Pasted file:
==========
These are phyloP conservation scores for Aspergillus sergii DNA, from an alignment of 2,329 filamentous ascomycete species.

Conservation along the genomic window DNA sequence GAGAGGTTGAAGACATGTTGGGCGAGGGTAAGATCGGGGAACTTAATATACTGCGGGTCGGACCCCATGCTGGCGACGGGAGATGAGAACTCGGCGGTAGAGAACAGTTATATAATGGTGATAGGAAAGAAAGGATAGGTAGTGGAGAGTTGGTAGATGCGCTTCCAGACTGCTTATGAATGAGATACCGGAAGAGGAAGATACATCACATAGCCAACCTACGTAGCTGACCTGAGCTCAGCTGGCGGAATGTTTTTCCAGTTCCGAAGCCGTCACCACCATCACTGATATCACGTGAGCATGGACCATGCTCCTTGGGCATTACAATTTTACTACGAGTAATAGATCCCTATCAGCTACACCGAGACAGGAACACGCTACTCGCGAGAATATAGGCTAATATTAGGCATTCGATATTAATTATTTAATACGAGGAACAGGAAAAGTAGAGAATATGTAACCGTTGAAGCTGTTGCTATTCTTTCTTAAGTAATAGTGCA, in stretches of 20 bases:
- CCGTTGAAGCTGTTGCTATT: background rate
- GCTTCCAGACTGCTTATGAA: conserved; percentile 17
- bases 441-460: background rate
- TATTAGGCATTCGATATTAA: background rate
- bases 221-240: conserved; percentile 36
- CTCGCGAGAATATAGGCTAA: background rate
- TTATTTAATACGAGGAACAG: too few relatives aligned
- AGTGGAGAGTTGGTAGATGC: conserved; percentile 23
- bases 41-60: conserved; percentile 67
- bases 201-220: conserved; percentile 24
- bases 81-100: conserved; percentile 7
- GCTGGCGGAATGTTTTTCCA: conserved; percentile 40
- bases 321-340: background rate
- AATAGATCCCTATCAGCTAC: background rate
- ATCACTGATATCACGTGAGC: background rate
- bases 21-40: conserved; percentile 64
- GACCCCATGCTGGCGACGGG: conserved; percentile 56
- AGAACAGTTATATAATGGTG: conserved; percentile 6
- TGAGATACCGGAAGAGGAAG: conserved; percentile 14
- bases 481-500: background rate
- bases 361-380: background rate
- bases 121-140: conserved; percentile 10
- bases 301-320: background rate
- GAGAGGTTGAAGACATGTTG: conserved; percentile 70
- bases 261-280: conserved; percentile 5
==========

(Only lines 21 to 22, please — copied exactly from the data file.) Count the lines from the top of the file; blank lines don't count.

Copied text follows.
- TGAGATACCGGAAGAGGAAG: conserved; percentile 14
- bases 481-500: background rate